While other candidates will soon be embarking upon gruelling summer election campaigns, Dysart et al mayor Andrea Roberts is looking forward to camping.

She announced publicly April 18 she is not seeking re-election.

Roberts said it was always her plan to step down at the end of the 2022 term, however the prospect of leaving after only one term as mayor was hard. But she found clarity while vacationing in the Dominican Republic earlier this spring.

“The debate I had with myself all winter was ‘do I have it in me to do four more years? Do I want to’?” Her answer was no.

“This is the right thing for me personally. It might not be the right thing for the town but I do believe that somebody good will come along,” she added.

Roberts said she will still be involved and is keen to see who will run for her vacant seat.

“My heart’s still there but I want to go camping this summer and I do not want to be campaigning.”

She said the job does come with sacrifices. She recalled attending an all-candidates debate at Haliburton Lake in 2018. She had to tell the audience she could not stay to the end because her daughter was in labour in Ottawa. She left the meeting and drove to be with her daughter. She is a grandmother now. She said a candidate has to be 100 per cent in.

Previous to being mayor, she was deputy mayor and ward one councillor.

Roberts reminisced on how much she enjoyed being a ward one councillor, and working on things such as the building of the Dysart library and the 150th celebrations. As mayor, she said there had been challenges, not least of which was a global pandemic that is now into its third year.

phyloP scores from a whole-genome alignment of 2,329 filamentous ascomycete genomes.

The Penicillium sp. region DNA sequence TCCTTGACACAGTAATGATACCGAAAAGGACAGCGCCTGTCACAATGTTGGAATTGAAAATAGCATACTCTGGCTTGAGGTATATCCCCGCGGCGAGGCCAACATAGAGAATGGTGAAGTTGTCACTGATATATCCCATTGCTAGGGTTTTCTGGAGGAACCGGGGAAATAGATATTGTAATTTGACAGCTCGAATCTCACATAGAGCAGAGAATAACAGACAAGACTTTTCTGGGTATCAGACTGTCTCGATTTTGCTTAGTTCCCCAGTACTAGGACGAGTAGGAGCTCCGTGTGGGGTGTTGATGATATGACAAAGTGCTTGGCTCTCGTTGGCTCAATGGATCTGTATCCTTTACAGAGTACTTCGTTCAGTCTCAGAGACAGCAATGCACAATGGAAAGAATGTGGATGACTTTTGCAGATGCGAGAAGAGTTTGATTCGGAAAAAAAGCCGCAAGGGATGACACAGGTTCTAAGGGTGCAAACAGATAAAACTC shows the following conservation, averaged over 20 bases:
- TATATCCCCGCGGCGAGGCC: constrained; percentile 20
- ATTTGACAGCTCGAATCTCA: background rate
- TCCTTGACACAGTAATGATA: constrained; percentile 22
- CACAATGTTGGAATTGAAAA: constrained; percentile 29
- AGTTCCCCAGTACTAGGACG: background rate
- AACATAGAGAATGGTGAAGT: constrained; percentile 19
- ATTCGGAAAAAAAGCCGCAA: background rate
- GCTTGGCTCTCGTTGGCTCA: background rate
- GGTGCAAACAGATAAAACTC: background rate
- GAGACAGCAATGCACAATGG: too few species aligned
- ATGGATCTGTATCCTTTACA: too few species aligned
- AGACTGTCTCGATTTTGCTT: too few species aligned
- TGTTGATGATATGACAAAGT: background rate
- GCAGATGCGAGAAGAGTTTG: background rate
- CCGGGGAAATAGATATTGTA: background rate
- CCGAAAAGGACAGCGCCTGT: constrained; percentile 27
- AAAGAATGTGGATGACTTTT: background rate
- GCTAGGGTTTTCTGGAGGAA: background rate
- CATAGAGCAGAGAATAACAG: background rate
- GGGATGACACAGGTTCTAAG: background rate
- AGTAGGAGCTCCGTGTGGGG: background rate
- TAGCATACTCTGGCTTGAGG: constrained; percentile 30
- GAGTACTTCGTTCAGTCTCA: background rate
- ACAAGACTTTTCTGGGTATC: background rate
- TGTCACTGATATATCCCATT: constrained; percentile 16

However, she feels the township has accomplished a lot, some seen, such as the new welcome centre, and some unseen, such as finalizing a strategic plan by June, DOT road software and an asset management plan.

At the lower and upper-tier level is the shoreline preservation bylaw. Roberts has gone on record to say it should be deferred to the new councils. There is also the shortterm rental review and the service delivery review.

She foresees some of the challenges will be a turnover in politicians. She encourages people who are interested to get involved now, if they have not already. For her, though, making the announcement comes with a sense of relief and gratitude.

“It’s truly been an honour to be able to be in this position and to serve my community. I got into it as a little ward one councillor as a way to get involved. I never thought of myself as a politician but just a regular person.”

Candidate information session April 26

There will be a free candidate information session on Tuesday, April 26, at 6:30 p.m. at the Royal Canadian Legion Branch 129, 719 Mountain St., Haliburton.

It is for potential candidates, family members of potential candidates and anyone interested in learning more about local government.

Anyone considering running for mayor, deputy mayor or ward councillor in any of the County of Haliburton municipalities is invited to attend.

The session will be led by Fred Dean, a municipal coach and former municipal solicitor who has been training members and heads of council since 2002. The session will provide an overview of the roles and responsibilities of municipal council members and explain how public office will impact their life.

This event is being offered both in-person and virtually. There is no registration required for in-person attendance. To register virtually, visit dysartetal.ca/election/

The event will be livestreamed by Sticks and Stones Productions and is hosted by the Township of Algonquin Highlands, Municipalities of Highlands East and Dysart et al and the Township of Minden Hills.